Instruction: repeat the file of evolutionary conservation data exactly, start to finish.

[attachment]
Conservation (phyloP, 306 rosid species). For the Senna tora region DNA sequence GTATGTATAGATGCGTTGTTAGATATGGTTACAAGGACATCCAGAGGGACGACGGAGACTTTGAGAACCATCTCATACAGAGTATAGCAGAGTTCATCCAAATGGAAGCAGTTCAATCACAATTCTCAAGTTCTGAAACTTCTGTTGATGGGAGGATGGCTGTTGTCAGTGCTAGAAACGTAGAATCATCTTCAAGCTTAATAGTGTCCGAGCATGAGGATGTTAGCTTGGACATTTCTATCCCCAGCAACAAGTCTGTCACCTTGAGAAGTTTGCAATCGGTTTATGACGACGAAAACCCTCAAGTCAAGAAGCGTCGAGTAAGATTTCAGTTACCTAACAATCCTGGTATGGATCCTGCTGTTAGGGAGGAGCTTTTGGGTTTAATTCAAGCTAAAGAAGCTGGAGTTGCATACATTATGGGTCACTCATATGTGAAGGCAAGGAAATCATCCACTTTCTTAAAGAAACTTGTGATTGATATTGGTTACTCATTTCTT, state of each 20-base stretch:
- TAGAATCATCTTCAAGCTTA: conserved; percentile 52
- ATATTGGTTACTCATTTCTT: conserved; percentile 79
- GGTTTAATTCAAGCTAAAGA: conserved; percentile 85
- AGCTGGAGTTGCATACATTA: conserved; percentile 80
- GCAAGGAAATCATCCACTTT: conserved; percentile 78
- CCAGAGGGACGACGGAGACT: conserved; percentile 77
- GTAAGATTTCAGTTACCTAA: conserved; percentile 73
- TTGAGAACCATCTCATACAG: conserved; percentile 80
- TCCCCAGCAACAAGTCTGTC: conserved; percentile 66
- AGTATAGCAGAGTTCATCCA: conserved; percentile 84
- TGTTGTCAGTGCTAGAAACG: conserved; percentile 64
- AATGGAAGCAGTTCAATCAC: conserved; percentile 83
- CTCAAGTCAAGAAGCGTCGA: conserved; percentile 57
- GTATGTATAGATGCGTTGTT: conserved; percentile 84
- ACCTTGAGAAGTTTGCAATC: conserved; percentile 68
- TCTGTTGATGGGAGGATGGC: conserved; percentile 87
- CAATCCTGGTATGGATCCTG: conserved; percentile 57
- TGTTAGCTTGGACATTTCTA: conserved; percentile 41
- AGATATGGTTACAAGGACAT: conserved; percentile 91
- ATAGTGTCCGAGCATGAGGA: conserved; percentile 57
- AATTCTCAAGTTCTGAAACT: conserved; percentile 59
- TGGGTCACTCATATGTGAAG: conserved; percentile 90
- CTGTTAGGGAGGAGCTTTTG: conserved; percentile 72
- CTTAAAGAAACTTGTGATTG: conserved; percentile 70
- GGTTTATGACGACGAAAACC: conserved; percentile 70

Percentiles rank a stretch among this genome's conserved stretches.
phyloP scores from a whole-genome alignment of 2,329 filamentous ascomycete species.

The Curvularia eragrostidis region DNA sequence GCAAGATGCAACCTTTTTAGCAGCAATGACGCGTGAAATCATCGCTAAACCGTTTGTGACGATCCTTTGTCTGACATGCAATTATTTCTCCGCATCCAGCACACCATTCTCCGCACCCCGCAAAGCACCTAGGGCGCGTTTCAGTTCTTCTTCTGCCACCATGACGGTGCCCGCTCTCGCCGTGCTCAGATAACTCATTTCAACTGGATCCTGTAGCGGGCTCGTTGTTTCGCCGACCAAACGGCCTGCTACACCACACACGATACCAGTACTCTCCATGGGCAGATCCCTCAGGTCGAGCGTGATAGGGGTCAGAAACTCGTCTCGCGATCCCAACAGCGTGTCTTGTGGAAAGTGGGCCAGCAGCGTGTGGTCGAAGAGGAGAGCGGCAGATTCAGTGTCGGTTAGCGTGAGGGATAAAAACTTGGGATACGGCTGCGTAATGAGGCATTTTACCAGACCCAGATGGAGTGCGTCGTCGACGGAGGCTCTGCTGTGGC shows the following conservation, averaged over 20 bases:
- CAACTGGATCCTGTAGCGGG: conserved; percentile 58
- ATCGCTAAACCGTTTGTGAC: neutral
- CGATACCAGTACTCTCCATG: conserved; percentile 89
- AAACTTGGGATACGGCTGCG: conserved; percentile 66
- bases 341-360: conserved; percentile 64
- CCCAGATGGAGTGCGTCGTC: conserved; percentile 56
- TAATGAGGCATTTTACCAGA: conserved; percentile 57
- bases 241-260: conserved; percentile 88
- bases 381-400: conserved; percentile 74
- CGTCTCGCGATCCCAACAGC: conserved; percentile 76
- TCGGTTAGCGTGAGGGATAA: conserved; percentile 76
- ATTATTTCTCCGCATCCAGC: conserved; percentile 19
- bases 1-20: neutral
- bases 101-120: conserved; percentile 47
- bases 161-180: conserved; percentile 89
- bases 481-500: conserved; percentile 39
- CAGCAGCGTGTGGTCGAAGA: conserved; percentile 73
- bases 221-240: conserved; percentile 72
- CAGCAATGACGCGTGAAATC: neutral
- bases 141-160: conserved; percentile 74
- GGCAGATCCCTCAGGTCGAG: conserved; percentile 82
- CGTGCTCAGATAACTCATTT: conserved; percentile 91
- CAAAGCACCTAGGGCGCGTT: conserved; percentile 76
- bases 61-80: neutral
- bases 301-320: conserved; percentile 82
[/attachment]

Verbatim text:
Conservation (phyloP, 306 rosid species). For the Senna tora region DNA sequence GTATGTATAGATGCGTTGTTAGATATGGTTACAAGGACATCCAGAGGGACGACGGAGACTTTGAGAACCATCTCATACAGAGTATAGCAGAGTTCATCCAAATGGAAGCAGTTCAATCACAATTCTCAAGTTCTGAAACTTCTGTTGATGGGAGGATGGCTGTTGTCAGTGCTAGAAACGTAGAATCATCTTCAAGCTTAATAGTGTCCGAGCATGAGGATGTTAGCTTGGACATTTCTATCCCCAGCAACAAGTCTGTCACCTTGAGAAGTTTGCAATCGGTTTATGACGACGAAAACCCTCAAGTCAAGAAGCGTCGAGTAAGATTTCAGTTACCTAACAATCCTGGTATGGATCCTGCTGTTAGGGAGGAGCTTTTGGGTTTAATTCAAGCTAAAGAAGCTGGAGTTGCATACATTATGGGTCACTCATATGTGAAGGCAAGGAAATCATCCACTTTCTTAAAGAAACTTGTGATTGATATTGGTTACTCATTTCTT, state of each 20-base stretch:
- TAGAATCATCTTCAAGCTTA: conserved; percentile 52
- ATATTGGTTACTCATTTCTT: conserved; percentile 79
- GGTTTAATTCAAGCTAAAGA: conserved; percentile 85
- AGCTGGAGTTGCATACATTA: conserved; percentile 80
- GCAAGGAAATCATCCACTTT: conserved; percentile 78
- CCAGAGGGACGACGGAGACT: conserved; percentile 77
- GTAAGATTTCAGTTACCTAA: conserved; percentile 73
- TTGAGAACCATCTCATACAG: conserved; percentile 80
- TCCCCAGCAACAAGTCTGTC: conserved; percentile 66
- AGTATAGCAGAGTTCATCCA: conserved; percentile 84
- TGTTGTCAGTGCTAGAAACG: conserved; percentile 64
- AATGGAAGCAGTTCAATCAC: conserved; percentile 83
- CTCAAGTCAAGAAGCGTCGA: conserved; percentile 57
- GTATGTATAGATGCGTTGTT: conserved; percentile 84
- ACCTTGAGAAGTTTGCAATC: conserved; percentile 68
- TCTGTTGATGGGAGGATGGC: conserved; percentile 87
- CAATCCTGGTATGGATCCTG: conserved; percentile 57
- TGTTAGCTTGGACATTTCTA: conserved; percentile 41
- AGATATGGTTACAAGGACAT: conserved; percentile 91
- ATAGTGTCCGAGCATGAGGA: conserved; percentile 57
- AATTCTCAAGTTCTGAAACT: conserved; percentile 59
- TGGGTCACTCATATGTGAAG: conserved; percentile 90
- CTGTTAGGGAGGAGCTTTTG: conserved; percentile 72
- CTTAAAGAAACTTGTGATTG: conserved; percentile 70
- GGTTTATGACGACGAAAACC: conserved; percentile 70

Percentiles rank a stretch among this genome's conserved stretches.
phyloP scores from a whole-genome alignment of 2,329 filamentous ascomycete species.

The Curvularia eragrostidis region DNA sequence GCAAGATGCAACCTTTTTAGCAGCAATGACGCGTGAAATCATCGCTAAACCGTTTGTGACGATCCTTTGTCTGACATGCAATTATTTCTCCGCATCCAGCACACCATTCTCCGCACCCCGCAAAGCACCTAGGGCGCGTTTCAGTTCTTCTTCTGCCACCATGACGGTGCCCGCTCTCGCCGTGCTCAGATAACTCATTTCAACTGGATCCTGTAGCGGGCTCGTTGTTTCGCCGACCAAACGGCCTGCTACACCACACACGATACCAGTACTCTCCATGGGCAGATCCCTCAGGTCGAGCGTGATAGGGGTCAGAAACTCGTCTCGCGATCCCAACAGCGTGTCTTGTGGAAAGTGGGCCAGCAGCGTGTGGTCGAAGAGGAGAGCGGCAGATTCAGTGTCGGTTAGCGTGAGGGATAAAAACTTGGGATACGGCTGCGTAATGAGGCATTTTACCAGACCCAGATGGAGTGCGTCGTCGACGGAGGCTCTGCTGTGGC shows the following conservation, averaged over 20 bases:
- CAACTGGATCCTGTAGCGGG: conserved; percentile 58
- ATCGCTAAACCGTTTGTGAC: neutral
- CGATACCAGTACTCTCCATG: conserved; percentile 89
- AAACTTGGGATACGGCTGCG: conserved; percentile 66
- bases 341-360: conserved; percentile 64
- CCCAGATGGAGTGCGTCGTC: conserved; percentile 56
- TAATGAGGCATTTTACCAGA: conserved; percentile 57
- bases 241-260: conserved; percentile 88
- bases 381-400: conserved; percentile 74
- CGTCTCGCGATCCCAACAGC: conserved; percentile 76
- TCGGTTAGCGTGAGGGATAA: conserved; percentile 76
- ATTATTTCTCCGCATCCAGC: conserved; percentile 19
- bases 1-20: neutral
- bases 101-120: conserved; percentile 47
- bases 161-180: conserved; percentile 89
- bases 481-500: conserved; percentile 39
- CAGCAGCGTGTGGTCGAAGA: conserved; percentile 73
- bases 221-240: conserved; percentile 72
- CAGCAATGACGCGTGAAATC: neutral
- bases 141-160: conserved; percentile 74
- GGCAGATCCCTCAGGTCGAG: conserved; percentile 82
- CGTGCTCAGATAACTCATTT: conserved; percentile 91
- CAAAGCACCTAGGGCGCGTT: conserved; percentile 76
- bases 61-80: neutral
- bases 301-320: conserved; percentile 82